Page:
The Buffett Rule is one step among many we need to take to keep investing in prosperity for all Americans without increasing the deficit so that everyone gets a fair shot and does their fair share.
Asking the wealthiest Americans to do their part is not class warfare — it’s just fair. Of course, Republican presidential candidate Mitt Romney opposes the Buffett Rule. Romney’s tax plan asks the middle class to pay for tax breaks for millionaires and billionaires that we can’t afford.
Even deep cuts in Social Security, Medicare and Medicaid are not enough to pay for Romney’s tax cuts and a defense buildup without a strategy behind it. That means there would be additional cuts to Head Start, local schools, Pell Grants that help students pay for college, and investments in our transportation and infrastructure. All these cuts would hurt the middle class.
At the very core of this debate — and this election — is a straightforward choice. We either can continue to level the playing field and make the investments that made the American middle class the envy of the world or we can keep giving tax breaks to the wealthiest, widen loopholes for big corporations, and stick seniors and the middle class with the bill. But we can’t do both.
While President Obama is fighting to restore economic security and fairness for the middle class, Romney is fighting to maintain the status quo so his fellow millionaires can keep taking advantage of loopholes in the system and doing less than their fair share. America will not thrive without a healthy and robust middle class. The idea of America is a country where anyone can achieve their dreams through hard work and responsibility.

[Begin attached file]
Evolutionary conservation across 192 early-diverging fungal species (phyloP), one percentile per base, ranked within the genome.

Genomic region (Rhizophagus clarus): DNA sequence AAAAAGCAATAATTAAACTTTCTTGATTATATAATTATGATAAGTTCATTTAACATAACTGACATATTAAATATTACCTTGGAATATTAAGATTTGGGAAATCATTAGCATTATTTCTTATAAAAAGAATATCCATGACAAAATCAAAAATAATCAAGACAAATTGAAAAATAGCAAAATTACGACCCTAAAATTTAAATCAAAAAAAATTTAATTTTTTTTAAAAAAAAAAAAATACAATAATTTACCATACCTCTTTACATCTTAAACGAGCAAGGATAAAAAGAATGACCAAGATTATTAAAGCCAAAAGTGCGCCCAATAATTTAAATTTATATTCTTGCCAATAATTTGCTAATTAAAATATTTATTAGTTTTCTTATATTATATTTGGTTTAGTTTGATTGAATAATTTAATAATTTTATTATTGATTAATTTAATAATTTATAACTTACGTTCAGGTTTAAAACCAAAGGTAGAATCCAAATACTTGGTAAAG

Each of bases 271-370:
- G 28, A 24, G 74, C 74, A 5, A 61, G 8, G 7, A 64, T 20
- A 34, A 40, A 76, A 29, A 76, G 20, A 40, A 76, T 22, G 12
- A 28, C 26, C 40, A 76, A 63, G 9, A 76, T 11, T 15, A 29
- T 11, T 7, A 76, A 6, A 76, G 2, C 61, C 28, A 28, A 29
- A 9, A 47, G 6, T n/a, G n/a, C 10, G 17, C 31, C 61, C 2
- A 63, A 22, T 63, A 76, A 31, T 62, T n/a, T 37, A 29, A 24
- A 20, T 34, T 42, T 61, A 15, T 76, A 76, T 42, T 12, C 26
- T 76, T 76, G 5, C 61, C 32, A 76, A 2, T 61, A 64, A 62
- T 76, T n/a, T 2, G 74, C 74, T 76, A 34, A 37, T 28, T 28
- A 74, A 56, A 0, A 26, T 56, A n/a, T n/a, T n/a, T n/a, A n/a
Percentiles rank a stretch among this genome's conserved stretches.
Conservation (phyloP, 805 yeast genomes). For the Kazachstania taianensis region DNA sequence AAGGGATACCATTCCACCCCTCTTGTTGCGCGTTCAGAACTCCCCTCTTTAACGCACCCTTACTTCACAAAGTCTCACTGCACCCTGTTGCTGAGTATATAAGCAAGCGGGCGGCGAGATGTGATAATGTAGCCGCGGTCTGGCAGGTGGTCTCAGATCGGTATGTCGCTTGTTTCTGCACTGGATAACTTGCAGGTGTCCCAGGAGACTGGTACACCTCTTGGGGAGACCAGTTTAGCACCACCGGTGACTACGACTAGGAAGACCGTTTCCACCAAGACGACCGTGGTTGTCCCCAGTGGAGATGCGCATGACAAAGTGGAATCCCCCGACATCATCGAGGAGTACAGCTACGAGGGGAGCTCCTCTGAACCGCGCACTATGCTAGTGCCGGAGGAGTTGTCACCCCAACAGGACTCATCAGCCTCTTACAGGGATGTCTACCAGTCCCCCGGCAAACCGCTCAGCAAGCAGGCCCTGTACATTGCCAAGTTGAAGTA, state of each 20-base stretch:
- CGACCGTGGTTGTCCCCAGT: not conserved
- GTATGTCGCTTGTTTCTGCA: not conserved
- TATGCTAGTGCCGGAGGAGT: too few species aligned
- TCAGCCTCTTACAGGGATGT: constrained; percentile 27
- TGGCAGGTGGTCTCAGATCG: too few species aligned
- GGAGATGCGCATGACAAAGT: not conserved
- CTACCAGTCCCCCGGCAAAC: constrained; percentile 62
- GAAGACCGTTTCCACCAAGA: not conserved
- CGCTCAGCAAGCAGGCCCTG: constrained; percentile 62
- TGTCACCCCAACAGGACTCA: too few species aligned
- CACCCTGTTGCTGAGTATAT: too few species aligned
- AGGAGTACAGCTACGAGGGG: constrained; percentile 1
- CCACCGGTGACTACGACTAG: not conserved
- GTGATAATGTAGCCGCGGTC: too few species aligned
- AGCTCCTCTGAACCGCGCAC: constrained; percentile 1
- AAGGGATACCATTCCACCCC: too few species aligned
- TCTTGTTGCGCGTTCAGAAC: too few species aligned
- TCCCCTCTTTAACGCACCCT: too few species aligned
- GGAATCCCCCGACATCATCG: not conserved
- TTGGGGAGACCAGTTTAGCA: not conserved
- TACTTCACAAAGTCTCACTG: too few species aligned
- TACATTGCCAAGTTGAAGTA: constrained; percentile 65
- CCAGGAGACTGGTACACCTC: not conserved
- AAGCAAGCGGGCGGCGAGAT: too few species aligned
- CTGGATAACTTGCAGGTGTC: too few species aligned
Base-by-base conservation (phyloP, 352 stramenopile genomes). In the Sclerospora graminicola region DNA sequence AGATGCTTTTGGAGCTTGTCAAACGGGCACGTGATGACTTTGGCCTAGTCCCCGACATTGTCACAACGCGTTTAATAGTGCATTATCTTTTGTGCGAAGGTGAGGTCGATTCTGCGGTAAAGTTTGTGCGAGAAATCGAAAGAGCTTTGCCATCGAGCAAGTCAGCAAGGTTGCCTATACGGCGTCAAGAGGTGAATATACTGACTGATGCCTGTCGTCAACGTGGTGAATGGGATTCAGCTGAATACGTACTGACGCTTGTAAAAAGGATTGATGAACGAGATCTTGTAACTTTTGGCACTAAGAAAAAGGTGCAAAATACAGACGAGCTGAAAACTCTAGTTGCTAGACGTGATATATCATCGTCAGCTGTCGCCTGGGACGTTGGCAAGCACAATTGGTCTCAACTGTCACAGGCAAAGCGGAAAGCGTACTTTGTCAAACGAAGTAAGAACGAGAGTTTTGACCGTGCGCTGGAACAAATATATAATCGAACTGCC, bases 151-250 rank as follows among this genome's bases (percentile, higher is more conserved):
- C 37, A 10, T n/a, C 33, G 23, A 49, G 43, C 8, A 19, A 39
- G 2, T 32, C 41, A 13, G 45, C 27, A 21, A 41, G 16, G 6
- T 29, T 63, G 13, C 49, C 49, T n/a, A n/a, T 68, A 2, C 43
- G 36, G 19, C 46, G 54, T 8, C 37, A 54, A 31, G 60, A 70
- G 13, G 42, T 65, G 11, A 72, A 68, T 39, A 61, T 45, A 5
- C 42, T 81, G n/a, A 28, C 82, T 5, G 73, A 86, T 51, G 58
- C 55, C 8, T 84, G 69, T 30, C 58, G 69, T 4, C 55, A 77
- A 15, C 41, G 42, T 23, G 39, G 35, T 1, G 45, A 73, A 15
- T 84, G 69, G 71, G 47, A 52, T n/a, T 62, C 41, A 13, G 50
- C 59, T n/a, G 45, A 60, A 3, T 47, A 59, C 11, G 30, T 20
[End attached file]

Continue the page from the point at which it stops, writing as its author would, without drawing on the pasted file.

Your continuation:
If we are going to succeed as a nation, we must level the playing field so everyone has the same shot at success.
Liberal dissembling. The idea that "fairness" means picking winners and losers is dishonest and the type of politics we have so come to expect from the left that no one questions it anymore. A government that can pick tax winners and losers, financial winners and losers - is the same government that could more likely than not pick who lives and who doesn't. A "fair" government treats everyone equally. Fairness translates into an equal playing field, protected by a government that assures that liberty is preserved without a preference as to outcome. A truly "fair" tax is a flat tax. The more you earn, the more you pay. To proffer an argument that someone has benefited more than someone else and thereby should be held to a different standard of "fairness" is sheer nonsensical hypocrisy. If as a standard, private sector banks were to choose to whom they would lend money based upon a subjective standard and not a financial/business model this would rightly by viewed as a discriminatory business practice. Yet, the left continues to bombard America with a self-righteous false morality of "the rich should pay more because they benefited more". Save it for the stupid. I, for one, am not buying it.